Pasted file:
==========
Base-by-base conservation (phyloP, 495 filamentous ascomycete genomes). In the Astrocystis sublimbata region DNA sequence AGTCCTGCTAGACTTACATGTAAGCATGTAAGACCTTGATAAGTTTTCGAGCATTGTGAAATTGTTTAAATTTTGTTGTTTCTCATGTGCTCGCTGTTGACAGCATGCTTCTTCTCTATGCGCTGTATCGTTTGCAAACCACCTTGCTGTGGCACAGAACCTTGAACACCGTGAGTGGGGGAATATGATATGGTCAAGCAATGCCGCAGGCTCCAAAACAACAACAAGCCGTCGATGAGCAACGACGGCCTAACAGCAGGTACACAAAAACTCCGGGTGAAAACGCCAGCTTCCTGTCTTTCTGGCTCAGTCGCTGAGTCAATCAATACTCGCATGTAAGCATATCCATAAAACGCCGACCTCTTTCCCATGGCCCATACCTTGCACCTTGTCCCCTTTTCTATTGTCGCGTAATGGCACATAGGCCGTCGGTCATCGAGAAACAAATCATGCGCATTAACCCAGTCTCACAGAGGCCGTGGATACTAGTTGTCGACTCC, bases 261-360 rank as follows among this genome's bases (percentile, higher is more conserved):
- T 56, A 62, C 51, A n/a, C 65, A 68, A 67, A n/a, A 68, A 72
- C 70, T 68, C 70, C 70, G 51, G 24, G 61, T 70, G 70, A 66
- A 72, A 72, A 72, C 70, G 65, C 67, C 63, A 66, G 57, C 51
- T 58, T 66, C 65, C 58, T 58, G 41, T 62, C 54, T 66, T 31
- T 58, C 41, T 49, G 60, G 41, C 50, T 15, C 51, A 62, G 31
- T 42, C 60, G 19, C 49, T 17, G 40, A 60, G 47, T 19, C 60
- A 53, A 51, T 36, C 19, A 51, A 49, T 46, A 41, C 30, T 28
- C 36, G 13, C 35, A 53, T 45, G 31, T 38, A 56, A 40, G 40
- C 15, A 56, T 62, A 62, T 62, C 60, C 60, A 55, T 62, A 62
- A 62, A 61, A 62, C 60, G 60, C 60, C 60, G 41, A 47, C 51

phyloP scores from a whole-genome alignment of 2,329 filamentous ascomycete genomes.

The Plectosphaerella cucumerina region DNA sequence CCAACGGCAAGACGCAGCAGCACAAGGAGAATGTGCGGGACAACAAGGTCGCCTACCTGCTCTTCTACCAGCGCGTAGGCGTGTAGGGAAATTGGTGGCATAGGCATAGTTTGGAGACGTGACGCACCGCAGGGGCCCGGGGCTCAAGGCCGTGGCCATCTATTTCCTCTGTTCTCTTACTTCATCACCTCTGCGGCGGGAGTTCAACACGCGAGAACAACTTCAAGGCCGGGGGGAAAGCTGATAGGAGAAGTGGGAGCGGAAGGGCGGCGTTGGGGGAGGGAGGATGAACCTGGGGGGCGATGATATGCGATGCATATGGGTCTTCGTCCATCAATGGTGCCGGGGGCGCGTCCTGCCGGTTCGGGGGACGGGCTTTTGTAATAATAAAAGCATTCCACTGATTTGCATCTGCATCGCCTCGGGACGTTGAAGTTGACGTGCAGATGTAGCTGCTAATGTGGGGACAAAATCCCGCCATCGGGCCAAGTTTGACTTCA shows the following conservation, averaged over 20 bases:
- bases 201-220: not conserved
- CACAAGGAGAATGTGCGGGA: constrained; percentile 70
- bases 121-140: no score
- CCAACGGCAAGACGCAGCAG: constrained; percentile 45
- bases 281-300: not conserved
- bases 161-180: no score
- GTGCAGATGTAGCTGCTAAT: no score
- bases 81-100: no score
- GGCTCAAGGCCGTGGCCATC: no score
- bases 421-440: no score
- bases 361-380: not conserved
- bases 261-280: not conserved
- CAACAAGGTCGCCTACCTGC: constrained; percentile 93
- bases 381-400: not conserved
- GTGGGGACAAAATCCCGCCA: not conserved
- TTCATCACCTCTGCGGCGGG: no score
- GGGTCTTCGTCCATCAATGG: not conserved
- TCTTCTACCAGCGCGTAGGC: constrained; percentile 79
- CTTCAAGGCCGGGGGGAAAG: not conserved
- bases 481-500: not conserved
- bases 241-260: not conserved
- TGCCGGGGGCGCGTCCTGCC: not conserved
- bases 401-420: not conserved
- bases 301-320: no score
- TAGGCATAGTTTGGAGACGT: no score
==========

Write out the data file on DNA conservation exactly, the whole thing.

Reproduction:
Base-by-base conservation (phyloP, 495 filamentous ascomycete genomes). In the Astrocystis sublimbata region DNA sequence AGTCCTGCTAGACTTACATGTAAGCATGTAAGACCTTGATAAGTTTTCGAGCATTGTGAAATTGTTTAAATTTTGTTGTTTCTCATGTGCTCGCTGTTGACAGCATGCTTCTTCTCTATGCGCTGTATCGTTTGCAAACCACCTTGCTGTGGCACAGAACCTTGAACACCGTGAGTGGGGGAATATGATATGGTCAAGCAATGCCGCAGGCTCCAAAACAACAACAAGCCGTCGATGAGCAACGACGGCCTAACAGCAGGTACACAAAAACTCCGGGTGAAAACGCCAGCTTCCTGTCTTTCTGGCTCAGTCGCTGAGTCAATCAATACTCGCATGTAAGCATATCCATAAAACGCCGACCTCTTTCCCATGGCCCATACCTTGCACCTTGTCCCCTTTTCTATTGTCGCGTAATGGCACATAGGCCGTCGGTCATCGAGAAACAAATCATGCGCATTAACCCAGTCTCACAGAGGCCGTGGATACTAGTTGTCGACTCC, bases 261-360 rank as follows among this genome's bases (percentile, higher is more conserved):
- T 56, A 62, C 51, A n/a, C 65, A 68, A 67, A n/a, A 68, A 72
- C 70, T 68, C 70, C 70, G 51, G 24, G 61, T 70, G 70, A 66
- A 72, A 72, A 72, C 70, G 65, C 67, C 63, A 66, G 57, C 51
- T 58, T 66, C 65, C 58, T 58, G 41, T 62, C 54, T 66, T 31
- T 58, C 41, T 49, G 60, G 41, C 50, T 15, C 51, A 62, G 31
- T 42, C 60, G 19, C 49, T 17, G 40, A 60, G 47, T 19, C 60
- A 53, A 51, T 36, C 19, A 51, A 49, T 46, A 41, C 30, T 28
- C 36, G 13, C 35, A 53, T 45, G 31, T 38, A 56, A 40, G 40
- C 15, A 56, T 62, A 62, T 62, C 60, C 60, A 55, T 62, A 62
- A 62, A 61, A 62, C 60, G 60, C 60, C 60, G 41, A 47, C 51

phyloP scores from a whole-genome alignment of 2,329 filamentous ascomycete genomes.

The Plectosphaerella cucumerina region DNA sequence CCAACGGCAAGACGCAGCAGCACAAGGAGAATGTGCGGGACAACAAGGTCGCCTACCTGCTCTTCTACCAGCGCGTAGGCGTGTAGGGAAATTGGTGGCATAGGCATAGTTTGGAGACGTGACGCACCGCAGGGGCCCGGGGCTCAAGGCCGTGGCCATCTATTTCCTCTGTTCTCTTACTTCATCACCTCTGCGGCGGGAGTTCAACACGCGAGAACAACTTCAAGGCCGGGGGGAAAGCTGATAGGAGAAGTGGGAGCGGAAGGGCGGCGTTGGGGGAGGGAGGATGAACCTGGGGGGCGATGATATGCGATGCATATGGGTCTTCGTCCATCAATGGTGCCGGGGGCGCGTCCTGCCGGTTCGGGGGACGGGCTTTTGTAATAATAAAAGCATTCCACTGATTTGCATCTGCATCGCCTCGGGACGTTGAAGTTGACGTGCAGATGTAGCTGCTAATGTGGGGACAAAATCCCGCCATCGGGCCAAGTTTGACTTCA shows the following conservation, averaged over 20 bases:
- bases 201-220: not conserved
- CACAAGGAGAATGTGCGGGA: constrained; percentile 70
- bases 121-140: no score
- CCAACGGCAAGACGCAGCAG: constrained; percentile 45
- bases 281-300: not conserved
- bases 161-180: no score
- GTGCAGATGTAGCTGCTAAT: no score
- bases 81-100: no score
- GGCTCAAGGCCGTGGCCATC: no score
- bases 421-440: no score
- bases 361-380: not conserved
- bases 261-280: not conserved
- CAACAAGGTCGCCTACCTGC: constrained; percentile 93
- bases 381-400: not conserved
- GTGGGGACAAAATCCCGCCA: not conserved
- TTCATCACCTCTGCGGCGGG: no score
- GGGTCTTCGTCCATCAATGG: not conserved
- TCTTCTACCAGCGCGTAGGC: constrained; percentile 79
- CTTCAAGGCCGGGGGGAAAG: not conserved
- bases 481-500: not conserved
- bases 241-260: not conserved
- TGCCGGGGGCGCGTCCTGCC: not conserved
- bases 401-420: not conserved
- bases 301-320: no score
- TAGGCATAGTTTGGAGACGT: no score